View Single Post
Old 06-07-2005, 03:26 AM   #19
Sonja2012
 
Sonja2012's Avatar
Dojo: Aikido Verein Esslingen
Location: Stuttgart
Join Date: Mar 2005
Posts: 192
Germany
Offline
Re: Beginners with delusions of grandeur...

Heehee, love this thread

My husband once practiced kaiten nage with somebody of lower rank than him. Just before the throw the kohai said to him "But at this point I could bite your ankle!"



Hubby smiled and replied: "You probably could. But didnīt you see my knee right in front of your nose? What would you reckon would be more painful - a bite in the ankle or a knee in your face?"

I used to get terribly upset with people like that (and still do sometimes). Just last weekend I practiced with a kohai. We were doing a version of nikkyo shown by the teacher. Or at least I was, as kohai was not doing what was being shown. Anyway, I kept my mouth shut about it as I think that I should only correct somebody if asked for help.

All of a sudden this guy started correcting me on a very minor detail. Normally I would have gotten all upset and would have started a discussion with him. But then I remembered somebody here at aikiweb saying once "less chat, more mat" and instead I let the next technique sit properly. Kohai collapsed to my feet and shut up.

I have only been able to do this recently, because before I would have been scared to hurt uke, but now that my technique (at least that one ) is better, I can actually apply it strongly without putting uke in danger.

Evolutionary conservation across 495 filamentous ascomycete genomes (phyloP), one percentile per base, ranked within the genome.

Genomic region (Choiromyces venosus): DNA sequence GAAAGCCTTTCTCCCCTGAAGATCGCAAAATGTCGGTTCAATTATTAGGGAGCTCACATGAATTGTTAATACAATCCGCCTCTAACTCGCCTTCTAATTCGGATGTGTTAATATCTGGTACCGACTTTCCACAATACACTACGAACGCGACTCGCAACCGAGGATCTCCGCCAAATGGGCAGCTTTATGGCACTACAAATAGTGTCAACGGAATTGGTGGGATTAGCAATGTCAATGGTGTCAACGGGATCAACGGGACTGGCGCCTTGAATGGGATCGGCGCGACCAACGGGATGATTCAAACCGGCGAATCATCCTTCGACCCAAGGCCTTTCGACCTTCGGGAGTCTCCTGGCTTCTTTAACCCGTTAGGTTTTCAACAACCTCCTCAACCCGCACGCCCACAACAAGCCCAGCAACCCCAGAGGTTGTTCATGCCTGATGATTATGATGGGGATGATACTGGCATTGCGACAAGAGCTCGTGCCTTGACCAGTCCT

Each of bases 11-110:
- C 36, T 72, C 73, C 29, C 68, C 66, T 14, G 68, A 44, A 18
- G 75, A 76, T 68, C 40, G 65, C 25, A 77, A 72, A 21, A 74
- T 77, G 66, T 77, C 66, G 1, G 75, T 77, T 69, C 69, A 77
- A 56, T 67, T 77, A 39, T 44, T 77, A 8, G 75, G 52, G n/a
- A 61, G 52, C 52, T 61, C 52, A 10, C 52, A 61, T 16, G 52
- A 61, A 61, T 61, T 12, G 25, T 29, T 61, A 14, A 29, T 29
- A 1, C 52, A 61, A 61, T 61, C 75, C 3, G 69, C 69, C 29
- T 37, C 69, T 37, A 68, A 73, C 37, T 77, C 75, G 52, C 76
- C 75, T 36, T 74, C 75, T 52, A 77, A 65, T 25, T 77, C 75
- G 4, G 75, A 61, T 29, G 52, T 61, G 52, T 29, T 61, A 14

This seems a very easy way of dealing with people like that and it certainly feels good afterwards, but I canīt help feeling that it is also a somewhat macho way of dealing with that problem. Unfortunately I am not enlightened enough to find a better way yet.

With beginners it can be a whole different story though. Often their attack is "wrong" or they turn out of a technique (sometimes to prove that they know better, sometimes simply because they donīt know better or are even trying to be helpful). I have just started to teach my first beginnerīs course and find this a difficult question, too. So far, I have had good succes trying to show people that by turning out or attacking wrong (e.g. shomen uchi with straight arm, etc) they actually put themselves in a worse position or leave themselves open for atemi, etc. This has helped so far, but I havenīt had any particularly hard cases of newbie-delusions-of-grandeur
  Reply With Quote